I am a 28 yr old nursing student that was just diagnosed with Type 1 a month ago. Prior to my diagnosis I had been selected to undertake a voluntary 'nursing/health' placement in Ghana for 4 weeks in January, 2011.
So being diagnosed with diabetes has kind of thrown me a curveball ... I am still very keen to go (despite every 2nd person telling me it's now a bad idea) I just have lots more to think about now ... meals, keeping insulin cool, etc, etc.
I am currently taking 21 units of Lantus at night and 6 units of novorapid at breakfast and lunch, and 8 units at dinner. I have not seen an endo yet (huge waiting list).
My diabetic educator isn't very helpful at all, she just told me to take my ordered insulin amounts and eat 45g of carbs at meals and 20g for snacks and supper ... and i'll see you again in December before you go! I have been leaving messages for her to call me for over a week to try and arrange to learn a little about carb counting and matching my insulin to what I eat as in Ghana it may be a little bit harder to eat my 'designated' carb quantities, anyway she has yet to return my calls.
So long story short, I am wondering if anyone else has been to Ghana or another similar country that can give me some advice?
Oh and this is actually the first time I've ever left Australia, lol.
You should ABSOLUTELY go! When I was a junior in college I decided to spend a semester in Kenya. Almost everyone told me (and my parents) that I was out of my mind and that it was too dangerous. I went anyways and it was hands down the best thing I've ever done in my entire life. If you wants tips or specific ideas feel free to email me directly. Good luck!
You definitely can't pass this up. I passed up my first opportunity to travel when I was first diagnosed but ended up going it 6 years later. I lived in South East Asia for almost 4 years. It was awesome.
This is what I did for my first year; packed with me in my carry on enough insulin and test strips for 1 year. Look at the websites for Lantus and Novorapid and see if they are available in Ghanda and if they are comparable in strength. See what health care is available to you (buy from home before you go?). I got lucky and found an English speaking doc that provided me with insulin & test strips for my final 3 years. Watch the foods you eat, I had a lovely incident with severe food poisoning that hospitalized me! Test very frequently and keep a record of your BS, this will help you figure out if your unit per meal are enough or not.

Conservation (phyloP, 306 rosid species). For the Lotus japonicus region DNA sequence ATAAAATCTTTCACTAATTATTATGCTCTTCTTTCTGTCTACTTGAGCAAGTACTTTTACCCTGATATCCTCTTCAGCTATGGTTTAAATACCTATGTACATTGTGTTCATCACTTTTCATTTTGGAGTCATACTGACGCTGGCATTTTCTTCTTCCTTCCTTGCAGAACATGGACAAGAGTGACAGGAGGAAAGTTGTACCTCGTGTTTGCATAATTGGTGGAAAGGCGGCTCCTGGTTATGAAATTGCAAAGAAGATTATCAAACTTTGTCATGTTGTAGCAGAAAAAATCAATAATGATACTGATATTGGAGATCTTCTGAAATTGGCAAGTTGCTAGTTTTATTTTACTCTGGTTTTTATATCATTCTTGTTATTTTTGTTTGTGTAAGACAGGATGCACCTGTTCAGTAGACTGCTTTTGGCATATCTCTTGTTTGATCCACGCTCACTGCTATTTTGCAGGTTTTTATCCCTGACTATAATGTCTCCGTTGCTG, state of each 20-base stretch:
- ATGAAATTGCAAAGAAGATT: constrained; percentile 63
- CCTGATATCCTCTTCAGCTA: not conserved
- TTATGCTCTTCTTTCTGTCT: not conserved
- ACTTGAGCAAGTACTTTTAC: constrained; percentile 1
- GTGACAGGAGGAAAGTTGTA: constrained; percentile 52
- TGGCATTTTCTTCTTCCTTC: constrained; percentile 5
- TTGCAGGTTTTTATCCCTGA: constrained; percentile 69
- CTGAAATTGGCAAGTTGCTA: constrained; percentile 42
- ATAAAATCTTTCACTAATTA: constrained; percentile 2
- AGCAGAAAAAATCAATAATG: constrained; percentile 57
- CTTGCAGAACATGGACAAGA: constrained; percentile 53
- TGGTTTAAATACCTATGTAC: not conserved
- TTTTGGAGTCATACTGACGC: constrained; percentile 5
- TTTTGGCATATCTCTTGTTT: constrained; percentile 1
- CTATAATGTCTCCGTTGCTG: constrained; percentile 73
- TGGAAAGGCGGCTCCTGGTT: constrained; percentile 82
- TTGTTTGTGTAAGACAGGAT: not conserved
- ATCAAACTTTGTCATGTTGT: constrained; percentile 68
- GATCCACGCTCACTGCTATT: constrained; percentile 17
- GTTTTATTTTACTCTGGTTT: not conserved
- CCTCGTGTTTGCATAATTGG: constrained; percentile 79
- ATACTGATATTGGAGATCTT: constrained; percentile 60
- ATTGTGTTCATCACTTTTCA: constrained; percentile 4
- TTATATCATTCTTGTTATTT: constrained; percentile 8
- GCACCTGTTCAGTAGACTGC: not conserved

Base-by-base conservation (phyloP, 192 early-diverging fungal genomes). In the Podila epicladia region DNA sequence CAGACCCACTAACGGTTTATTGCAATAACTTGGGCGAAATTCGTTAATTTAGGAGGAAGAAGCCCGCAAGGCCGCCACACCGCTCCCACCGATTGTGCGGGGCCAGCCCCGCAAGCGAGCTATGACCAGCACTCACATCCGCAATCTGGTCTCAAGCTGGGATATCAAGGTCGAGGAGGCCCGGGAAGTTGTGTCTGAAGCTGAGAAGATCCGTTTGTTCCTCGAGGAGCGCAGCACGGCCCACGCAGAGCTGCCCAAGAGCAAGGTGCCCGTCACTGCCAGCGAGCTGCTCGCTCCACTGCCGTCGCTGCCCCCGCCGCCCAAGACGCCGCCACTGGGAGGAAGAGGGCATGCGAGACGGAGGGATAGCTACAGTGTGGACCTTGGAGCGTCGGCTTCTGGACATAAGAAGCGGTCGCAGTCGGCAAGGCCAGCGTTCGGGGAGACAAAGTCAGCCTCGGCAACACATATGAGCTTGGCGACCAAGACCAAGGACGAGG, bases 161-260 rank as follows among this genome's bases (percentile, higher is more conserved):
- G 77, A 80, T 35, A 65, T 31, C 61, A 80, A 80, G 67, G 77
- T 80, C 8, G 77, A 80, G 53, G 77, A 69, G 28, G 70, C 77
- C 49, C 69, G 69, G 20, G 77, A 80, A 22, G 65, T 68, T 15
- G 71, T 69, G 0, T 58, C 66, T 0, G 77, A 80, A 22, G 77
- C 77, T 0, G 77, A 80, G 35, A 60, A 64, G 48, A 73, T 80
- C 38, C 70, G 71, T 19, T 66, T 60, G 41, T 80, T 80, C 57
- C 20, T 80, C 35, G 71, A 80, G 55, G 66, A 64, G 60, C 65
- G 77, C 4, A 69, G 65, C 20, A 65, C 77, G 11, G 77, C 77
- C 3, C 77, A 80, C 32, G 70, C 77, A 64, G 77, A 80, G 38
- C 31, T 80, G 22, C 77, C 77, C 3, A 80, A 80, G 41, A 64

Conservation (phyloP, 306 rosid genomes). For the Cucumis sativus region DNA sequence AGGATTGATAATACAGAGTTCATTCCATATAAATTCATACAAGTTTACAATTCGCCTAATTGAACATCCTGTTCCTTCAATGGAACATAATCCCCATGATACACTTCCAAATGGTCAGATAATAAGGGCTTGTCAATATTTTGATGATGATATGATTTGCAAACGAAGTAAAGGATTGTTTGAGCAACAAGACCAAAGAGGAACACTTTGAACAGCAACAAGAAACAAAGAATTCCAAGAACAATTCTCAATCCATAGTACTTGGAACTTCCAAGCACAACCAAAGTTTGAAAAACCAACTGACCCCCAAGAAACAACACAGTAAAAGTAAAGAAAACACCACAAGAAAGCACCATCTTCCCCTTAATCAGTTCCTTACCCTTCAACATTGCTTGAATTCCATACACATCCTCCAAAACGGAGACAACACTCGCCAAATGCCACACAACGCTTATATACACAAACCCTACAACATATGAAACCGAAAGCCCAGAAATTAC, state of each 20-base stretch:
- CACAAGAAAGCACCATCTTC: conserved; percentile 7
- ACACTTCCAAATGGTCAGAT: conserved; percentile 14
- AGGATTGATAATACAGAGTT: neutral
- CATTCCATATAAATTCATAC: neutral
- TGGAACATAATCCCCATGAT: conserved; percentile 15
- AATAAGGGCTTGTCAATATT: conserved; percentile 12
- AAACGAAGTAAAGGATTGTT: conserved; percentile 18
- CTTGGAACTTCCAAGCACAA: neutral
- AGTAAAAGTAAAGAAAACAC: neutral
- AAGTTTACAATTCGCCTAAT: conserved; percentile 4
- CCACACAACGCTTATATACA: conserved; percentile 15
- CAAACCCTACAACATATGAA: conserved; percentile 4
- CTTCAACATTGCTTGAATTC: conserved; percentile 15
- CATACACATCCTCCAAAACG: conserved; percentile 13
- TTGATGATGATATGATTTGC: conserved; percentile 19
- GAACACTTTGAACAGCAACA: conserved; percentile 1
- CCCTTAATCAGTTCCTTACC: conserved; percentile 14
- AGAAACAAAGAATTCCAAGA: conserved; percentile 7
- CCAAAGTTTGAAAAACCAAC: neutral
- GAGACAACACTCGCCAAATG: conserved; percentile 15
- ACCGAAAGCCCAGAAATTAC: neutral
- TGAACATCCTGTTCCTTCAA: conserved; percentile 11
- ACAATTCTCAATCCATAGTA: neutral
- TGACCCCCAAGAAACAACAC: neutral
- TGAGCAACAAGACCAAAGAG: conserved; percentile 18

As for Carb counting, I've been doing it from the get go. Here is a PDF file you'll want to keep on your laptop or print and take with you. http://www.hc-sc.gc.ca/fn-an/alt_formats/pdf/nutrition/fiche-nutri-... . It will help you guesstimate some of the foods you'll encounter. Just remember to subtract your fiber from the Carbohydrates for your final carb count.
As for your educator telling you that you need to eat 45g of carbs at each meal, how nice of her to be sooo helpful. Each meal can be different and I use to calculate my unit based on a rate me and my educator worked out which can vary. For example, at breakfast I would inject 1.6 unit for every 10g of carbs so if my breakfast was 30 g of carbs I would inject 5 units (30 X 0.16 = 4.8). At lunch it was 1.5/10g so a 40 g meal was 6 units (40 X 0.15 = 6). Basically, find another diabetic educator that will teach you to properly carb count! Just remember, test frequently (before & 2 hrs after each meal) and whenever you feel a little off.
Thanks for the replies everyone, lots of helpful information...you guys are awesome! Only a week left until I leave for Ghana! Sorry I haven't been online in awhile, been busy finishing off the semester with exams, etc. So for the last month or so I have been on a clinical placement, the increased activity along with the 'honeymoon' phase resulted in me having hypo after hypo so I ended up temporarily stopping my bolus insulin. Over the last couple of days I have started needing more novorapid than ever and my BGL's are still going sky high...so i'm guessing the honeymoon is over, great timing huh! :( But with a bit of luck it could just be the christmas/new year season and a drop in activity levels.
I'm sure i'll figure things out though, hopefully when I get over there and increase my activity level again, my BGL's will settle down. I was lucky enough to be refered to an awesome dietician that specialises in Type 1 diabetes, so at least I have a bit more understanding of carb counting, etc...she even researched Ghanaian food for me, as well as locating me a 'western' supermarket where I can stock up on some 'everyday' food if my BGL's go the other way and drop.
I have set up a blog for my trip that I will hopefully be able to update periodically, if anyone would like to check it out here's the link ...there isn't much on there now, but hopefully it'll get more interesting when I get to Ghana.
Anyway thanks again for all your great advice, and I wish you all happy new year!